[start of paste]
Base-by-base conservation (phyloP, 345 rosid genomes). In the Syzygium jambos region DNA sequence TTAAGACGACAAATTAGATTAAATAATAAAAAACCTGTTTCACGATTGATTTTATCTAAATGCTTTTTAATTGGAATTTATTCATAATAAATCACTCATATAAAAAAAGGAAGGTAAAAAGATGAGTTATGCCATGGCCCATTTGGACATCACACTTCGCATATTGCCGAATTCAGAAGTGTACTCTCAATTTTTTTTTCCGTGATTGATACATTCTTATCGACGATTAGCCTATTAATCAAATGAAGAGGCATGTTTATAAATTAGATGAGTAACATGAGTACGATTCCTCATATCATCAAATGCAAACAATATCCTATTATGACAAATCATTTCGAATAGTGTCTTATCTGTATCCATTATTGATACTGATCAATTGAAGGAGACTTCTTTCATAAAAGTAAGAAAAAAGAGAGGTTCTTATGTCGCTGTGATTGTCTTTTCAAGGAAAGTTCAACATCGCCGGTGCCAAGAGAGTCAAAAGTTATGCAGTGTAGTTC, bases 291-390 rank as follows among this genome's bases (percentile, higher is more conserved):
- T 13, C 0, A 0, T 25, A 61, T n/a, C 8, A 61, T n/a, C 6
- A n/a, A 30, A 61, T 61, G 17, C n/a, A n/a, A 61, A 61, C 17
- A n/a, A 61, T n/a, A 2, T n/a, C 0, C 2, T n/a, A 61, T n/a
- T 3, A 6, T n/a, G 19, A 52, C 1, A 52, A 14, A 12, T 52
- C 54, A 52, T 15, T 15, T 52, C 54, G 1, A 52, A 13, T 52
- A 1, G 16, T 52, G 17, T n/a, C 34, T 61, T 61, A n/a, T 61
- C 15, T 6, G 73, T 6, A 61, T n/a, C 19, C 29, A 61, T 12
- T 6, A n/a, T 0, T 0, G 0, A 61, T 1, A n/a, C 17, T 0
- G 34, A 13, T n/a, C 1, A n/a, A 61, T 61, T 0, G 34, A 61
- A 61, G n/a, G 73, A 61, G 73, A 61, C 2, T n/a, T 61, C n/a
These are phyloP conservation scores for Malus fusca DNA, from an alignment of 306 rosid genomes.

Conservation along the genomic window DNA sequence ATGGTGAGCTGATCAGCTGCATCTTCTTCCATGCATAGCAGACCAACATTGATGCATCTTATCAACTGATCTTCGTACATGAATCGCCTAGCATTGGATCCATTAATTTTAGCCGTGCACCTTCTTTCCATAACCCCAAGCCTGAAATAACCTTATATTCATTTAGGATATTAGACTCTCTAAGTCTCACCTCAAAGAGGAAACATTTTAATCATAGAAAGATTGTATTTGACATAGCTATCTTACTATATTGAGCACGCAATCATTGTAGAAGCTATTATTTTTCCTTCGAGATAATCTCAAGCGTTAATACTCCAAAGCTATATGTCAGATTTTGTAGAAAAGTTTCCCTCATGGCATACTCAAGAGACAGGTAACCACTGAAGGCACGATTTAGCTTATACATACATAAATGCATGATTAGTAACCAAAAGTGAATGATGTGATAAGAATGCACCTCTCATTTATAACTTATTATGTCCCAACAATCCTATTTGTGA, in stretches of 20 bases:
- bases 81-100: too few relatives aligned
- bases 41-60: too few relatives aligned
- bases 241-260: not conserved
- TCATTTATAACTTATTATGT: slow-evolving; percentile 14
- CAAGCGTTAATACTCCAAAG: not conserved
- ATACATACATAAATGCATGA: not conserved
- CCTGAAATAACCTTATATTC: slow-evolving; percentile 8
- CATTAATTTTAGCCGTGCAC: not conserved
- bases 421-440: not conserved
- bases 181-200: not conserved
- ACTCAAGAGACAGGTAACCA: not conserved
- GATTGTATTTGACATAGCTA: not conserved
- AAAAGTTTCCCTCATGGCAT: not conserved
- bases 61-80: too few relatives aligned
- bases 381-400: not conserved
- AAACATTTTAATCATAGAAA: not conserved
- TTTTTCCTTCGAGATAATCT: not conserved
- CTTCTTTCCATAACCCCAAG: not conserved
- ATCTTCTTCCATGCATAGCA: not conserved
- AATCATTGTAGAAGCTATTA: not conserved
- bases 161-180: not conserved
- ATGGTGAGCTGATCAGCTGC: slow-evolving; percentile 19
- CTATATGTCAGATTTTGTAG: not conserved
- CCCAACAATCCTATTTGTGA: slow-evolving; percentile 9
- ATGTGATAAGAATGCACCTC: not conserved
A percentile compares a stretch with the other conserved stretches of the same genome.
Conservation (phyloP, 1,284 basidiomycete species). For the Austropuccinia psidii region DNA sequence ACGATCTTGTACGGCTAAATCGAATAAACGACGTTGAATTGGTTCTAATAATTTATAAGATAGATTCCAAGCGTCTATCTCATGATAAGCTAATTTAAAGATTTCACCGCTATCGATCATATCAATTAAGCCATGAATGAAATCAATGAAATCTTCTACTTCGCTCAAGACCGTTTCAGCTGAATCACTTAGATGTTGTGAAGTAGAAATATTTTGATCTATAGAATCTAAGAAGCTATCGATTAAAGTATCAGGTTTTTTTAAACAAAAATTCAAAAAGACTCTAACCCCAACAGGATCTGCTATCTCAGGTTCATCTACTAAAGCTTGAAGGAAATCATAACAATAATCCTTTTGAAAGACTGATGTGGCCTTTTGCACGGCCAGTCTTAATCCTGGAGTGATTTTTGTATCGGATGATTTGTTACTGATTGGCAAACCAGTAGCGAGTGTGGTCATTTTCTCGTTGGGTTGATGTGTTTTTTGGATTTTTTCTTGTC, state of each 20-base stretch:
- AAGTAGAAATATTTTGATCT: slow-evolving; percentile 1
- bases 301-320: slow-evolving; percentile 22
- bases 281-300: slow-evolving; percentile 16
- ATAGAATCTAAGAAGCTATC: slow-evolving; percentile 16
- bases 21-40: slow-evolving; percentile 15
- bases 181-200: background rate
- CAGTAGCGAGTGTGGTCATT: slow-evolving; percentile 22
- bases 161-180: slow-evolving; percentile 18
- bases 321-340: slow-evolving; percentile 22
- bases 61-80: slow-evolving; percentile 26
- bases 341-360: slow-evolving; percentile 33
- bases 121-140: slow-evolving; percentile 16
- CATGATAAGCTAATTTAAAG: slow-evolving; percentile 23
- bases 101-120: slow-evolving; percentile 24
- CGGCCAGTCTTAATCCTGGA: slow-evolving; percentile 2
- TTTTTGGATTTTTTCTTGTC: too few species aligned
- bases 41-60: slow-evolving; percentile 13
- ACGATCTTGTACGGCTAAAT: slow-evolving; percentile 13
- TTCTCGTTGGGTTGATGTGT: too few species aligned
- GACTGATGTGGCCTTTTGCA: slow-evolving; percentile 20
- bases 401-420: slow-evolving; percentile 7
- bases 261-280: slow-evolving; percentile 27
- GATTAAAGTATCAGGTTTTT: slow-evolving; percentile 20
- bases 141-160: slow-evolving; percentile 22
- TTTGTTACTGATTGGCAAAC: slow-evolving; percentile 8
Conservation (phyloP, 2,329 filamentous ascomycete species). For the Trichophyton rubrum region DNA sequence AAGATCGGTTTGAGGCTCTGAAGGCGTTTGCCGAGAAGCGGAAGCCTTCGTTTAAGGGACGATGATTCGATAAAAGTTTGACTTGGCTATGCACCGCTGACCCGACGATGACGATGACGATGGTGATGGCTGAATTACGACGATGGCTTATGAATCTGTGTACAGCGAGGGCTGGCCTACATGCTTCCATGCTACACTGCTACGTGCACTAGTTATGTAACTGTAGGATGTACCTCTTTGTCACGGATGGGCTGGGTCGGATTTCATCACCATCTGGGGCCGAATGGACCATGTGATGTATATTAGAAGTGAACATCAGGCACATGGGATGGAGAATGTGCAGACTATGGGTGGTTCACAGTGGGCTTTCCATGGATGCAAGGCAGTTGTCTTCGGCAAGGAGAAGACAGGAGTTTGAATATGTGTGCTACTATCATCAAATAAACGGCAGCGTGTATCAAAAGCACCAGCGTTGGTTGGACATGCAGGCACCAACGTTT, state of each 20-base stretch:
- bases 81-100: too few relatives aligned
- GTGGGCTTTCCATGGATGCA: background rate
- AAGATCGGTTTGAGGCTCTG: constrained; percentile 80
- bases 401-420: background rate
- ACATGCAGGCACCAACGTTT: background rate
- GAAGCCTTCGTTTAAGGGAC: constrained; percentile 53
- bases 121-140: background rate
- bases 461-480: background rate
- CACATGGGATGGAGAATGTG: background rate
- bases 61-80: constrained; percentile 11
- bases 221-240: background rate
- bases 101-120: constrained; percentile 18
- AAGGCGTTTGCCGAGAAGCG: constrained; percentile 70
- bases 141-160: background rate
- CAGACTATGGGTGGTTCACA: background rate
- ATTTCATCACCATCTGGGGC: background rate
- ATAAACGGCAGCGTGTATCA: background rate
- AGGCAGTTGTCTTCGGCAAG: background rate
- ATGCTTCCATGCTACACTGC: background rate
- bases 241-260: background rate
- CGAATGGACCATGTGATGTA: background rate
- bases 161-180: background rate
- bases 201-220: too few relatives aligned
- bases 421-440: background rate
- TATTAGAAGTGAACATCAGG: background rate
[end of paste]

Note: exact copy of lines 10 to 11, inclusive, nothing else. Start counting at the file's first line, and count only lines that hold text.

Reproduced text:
- G 34, A 13, T n/a, C 1, A n/a, A 61, T 61, T 0, G 34, A 61
- A 61, G n/a, G 73, A 61, G 73, A 61, C 2, T n/a, T 61, C n/a